It seems a long time since there was last a significant strike during hook-up operations for a new UK North Sea development and that tells me that there’s something wrong out there in the Mariner field.
Disputes and strikes were commonplace in the early years of the North Sea offshore industry. But it was a different world then and hook-ups were long, complex affairs compared with the situation today.
First and second generation production platforms were jig-sawed together offshore using numerous modules and on location fabrication, with little significant change until the mid-1990s when integrated topsides became possible.
This was partly through lessons learned in the early years, but also thanks to the emergence of heavy lifters capable of coping with large integrated topsides.
Mariner is a flagship project with a very large platform that features 38,000 tonnes of topsides made up of super-modules, each of which will have arrived offshore largely finished.
So not like the bad old days, apparently.
Since the field’s operator is Statoil, I would expect a high quality, well run job.
So what on earth has gone wrong this time?
At the centre of the row offshore are two companies − Aker Solutions and Stork, both of which have gone through massive change over the past three years.
In the former’s case this includes the shedding of thousands of jobs across the business with the Norwegian and UK (especially Aberdeen) workforces badly hit.
Dutch firm Stork went through a long period of private-equity ownership and in December 2015 was sold to US firm Fluor. It can be tough when companies with differing cultures combine.
I think it’s a pretty fair bet that such changes set the stage for the situation offshore on Mariner today.
The classic indicators are there – allegations of blacklisting and poor management, and workers saying they are tired of “getting treated like dirt”.
On the subject of management, there has to be give and take on both sides. Respect cannot be commanded, it has to be earned.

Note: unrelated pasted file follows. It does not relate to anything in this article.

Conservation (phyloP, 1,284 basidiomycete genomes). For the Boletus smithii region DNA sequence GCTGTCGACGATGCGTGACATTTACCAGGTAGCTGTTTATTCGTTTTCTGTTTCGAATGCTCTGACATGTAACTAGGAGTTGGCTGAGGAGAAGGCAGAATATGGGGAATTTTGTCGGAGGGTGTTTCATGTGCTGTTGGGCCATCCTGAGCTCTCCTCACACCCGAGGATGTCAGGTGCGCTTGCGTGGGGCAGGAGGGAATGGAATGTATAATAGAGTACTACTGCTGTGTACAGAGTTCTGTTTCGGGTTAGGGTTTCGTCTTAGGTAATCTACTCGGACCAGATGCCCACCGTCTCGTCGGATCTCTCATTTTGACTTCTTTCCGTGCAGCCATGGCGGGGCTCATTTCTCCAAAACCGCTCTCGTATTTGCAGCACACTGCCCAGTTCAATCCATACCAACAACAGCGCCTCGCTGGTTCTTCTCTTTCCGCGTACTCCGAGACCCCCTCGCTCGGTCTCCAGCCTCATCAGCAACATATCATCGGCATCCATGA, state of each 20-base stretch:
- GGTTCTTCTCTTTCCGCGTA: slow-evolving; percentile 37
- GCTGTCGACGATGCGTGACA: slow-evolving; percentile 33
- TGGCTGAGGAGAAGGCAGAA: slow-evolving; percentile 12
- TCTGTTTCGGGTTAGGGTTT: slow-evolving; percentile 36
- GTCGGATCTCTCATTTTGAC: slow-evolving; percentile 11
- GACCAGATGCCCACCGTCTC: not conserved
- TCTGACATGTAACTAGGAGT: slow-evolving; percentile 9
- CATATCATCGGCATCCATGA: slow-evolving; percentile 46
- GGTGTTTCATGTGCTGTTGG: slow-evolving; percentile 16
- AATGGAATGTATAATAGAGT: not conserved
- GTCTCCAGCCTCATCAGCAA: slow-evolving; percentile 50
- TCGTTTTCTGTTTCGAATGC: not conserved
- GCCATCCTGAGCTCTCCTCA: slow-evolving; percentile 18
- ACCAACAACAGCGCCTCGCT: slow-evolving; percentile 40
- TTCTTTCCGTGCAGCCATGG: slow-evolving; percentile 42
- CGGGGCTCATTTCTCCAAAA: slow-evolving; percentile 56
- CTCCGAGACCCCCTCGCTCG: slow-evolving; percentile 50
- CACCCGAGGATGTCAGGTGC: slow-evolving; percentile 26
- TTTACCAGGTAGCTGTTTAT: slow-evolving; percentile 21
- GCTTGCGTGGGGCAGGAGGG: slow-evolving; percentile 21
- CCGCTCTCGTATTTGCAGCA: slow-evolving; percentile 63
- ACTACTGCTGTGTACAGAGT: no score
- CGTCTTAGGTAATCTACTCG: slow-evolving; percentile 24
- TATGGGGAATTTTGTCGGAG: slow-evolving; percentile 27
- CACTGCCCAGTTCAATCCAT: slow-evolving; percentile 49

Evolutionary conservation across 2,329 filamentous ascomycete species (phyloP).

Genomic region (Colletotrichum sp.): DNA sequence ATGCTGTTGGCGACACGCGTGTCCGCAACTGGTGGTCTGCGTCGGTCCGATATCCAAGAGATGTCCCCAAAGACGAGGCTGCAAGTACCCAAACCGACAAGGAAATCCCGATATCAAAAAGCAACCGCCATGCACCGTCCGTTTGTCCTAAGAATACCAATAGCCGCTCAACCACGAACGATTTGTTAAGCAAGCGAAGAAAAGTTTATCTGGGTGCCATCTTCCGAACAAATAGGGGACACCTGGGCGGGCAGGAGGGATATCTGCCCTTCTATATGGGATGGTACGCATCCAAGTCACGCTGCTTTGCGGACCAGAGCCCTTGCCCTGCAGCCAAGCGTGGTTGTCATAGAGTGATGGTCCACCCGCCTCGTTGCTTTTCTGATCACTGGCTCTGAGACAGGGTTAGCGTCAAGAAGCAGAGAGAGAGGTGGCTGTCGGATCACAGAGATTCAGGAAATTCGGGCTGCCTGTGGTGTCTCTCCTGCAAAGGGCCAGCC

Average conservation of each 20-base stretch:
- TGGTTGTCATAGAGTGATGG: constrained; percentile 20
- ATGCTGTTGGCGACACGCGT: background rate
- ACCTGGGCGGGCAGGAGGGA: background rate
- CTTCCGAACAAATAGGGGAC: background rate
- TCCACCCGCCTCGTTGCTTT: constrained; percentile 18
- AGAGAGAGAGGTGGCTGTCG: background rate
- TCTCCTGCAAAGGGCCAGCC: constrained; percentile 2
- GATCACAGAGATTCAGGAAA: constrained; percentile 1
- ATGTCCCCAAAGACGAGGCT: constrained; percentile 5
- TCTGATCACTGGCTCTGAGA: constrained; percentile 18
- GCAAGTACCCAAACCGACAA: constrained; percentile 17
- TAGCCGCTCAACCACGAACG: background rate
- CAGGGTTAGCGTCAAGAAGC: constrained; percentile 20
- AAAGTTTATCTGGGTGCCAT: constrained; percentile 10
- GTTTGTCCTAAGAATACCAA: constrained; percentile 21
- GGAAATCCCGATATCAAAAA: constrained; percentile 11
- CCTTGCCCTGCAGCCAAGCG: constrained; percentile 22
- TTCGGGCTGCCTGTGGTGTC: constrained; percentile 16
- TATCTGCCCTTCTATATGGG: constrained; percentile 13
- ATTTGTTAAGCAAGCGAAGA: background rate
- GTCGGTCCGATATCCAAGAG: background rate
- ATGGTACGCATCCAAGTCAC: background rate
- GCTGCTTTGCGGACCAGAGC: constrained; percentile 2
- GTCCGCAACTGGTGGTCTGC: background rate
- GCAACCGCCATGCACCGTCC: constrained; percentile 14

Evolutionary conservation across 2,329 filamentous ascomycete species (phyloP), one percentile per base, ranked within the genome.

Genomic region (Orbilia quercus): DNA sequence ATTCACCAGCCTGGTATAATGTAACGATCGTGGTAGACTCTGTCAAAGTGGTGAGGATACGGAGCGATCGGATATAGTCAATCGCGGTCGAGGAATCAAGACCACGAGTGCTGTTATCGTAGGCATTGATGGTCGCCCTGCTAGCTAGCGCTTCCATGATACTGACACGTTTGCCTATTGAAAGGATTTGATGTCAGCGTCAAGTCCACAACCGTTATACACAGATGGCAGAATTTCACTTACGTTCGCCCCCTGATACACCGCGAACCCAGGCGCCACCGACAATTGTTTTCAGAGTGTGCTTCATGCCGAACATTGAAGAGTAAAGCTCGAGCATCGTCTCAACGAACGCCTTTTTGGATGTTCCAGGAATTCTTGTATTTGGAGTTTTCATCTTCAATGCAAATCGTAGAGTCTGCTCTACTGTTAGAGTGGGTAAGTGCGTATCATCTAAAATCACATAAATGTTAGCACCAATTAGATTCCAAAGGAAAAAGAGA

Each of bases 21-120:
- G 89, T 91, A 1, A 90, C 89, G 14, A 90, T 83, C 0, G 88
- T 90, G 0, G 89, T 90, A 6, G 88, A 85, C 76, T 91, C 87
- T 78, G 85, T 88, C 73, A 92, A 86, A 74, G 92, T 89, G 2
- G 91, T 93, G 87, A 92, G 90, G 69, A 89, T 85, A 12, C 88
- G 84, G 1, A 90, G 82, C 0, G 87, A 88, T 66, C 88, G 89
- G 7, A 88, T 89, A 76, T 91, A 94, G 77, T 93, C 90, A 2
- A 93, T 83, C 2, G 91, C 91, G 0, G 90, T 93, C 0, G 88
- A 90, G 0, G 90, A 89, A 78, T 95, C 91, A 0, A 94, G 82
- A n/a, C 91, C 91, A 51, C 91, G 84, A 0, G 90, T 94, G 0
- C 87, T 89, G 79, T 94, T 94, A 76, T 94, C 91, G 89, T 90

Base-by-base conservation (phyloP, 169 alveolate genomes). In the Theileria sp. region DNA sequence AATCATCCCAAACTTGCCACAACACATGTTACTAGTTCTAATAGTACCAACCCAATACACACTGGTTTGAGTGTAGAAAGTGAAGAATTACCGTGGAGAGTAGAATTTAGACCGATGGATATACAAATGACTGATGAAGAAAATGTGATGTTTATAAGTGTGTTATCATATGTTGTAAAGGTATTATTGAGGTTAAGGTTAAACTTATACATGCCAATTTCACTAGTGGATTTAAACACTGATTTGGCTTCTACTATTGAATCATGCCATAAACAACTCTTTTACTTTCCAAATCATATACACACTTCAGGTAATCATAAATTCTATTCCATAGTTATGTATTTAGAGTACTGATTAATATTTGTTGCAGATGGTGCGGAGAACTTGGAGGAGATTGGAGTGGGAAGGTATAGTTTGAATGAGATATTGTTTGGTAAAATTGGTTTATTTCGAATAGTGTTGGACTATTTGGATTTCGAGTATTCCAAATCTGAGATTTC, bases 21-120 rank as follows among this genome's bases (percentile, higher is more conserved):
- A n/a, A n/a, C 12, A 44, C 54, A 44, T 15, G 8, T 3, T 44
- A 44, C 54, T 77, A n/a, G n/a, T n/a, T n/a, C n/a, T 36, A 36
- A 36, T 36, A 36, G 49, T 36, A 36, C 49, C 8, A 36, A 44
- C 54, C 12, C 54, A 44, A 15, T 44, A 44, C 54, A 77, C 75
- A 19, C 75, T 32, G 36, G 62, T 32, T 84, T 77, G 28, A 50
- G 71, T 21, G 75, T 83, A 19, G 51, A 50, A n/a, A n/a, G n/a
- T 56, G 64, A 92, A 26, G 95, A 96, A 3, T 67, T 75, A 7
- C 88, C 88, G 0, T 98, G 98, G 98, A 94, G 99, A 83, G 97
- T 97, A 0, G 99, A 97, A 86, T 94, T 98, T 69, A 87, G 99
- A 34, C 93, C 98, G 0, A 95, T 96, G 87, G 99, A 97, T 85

The culture of an organisation is determined by the quality of its management and that applies not just at HQ but at every satellite operation wherever it may be.
Given the huge number of jobs lost during the 2015-16 downturn that still echoes today, the guys know perfectly well that management has the upper hand.
But what management must never do is treat the workforce like dirt.
However, I’m struggling with the poor working conditions bit. Given the fact that this is a Statoil project and the guys are hooking up very large, almost “plug and play” packages to create an efficient whole. So, are workers overdoing it?
But hey! I’m here on the beach. I’ve not visited Mariner, nor is that likely.
That said, I have visited various installations during final completion over the past 25 years or so and it was always apparent and clear that everyone was there to get the job completed and that they were working on what was still a construction site
One way or another, this row has to be settled and fast. And if it takes the CEOs of Aker Solutions and Stork to personally visit the platform, mix with the workforce and stay on board for two or three or more days to really get to know the workers, then they should.
And they should be prepared to eat humble pie if that’s what it takes to get this flagship project moving ahead again.
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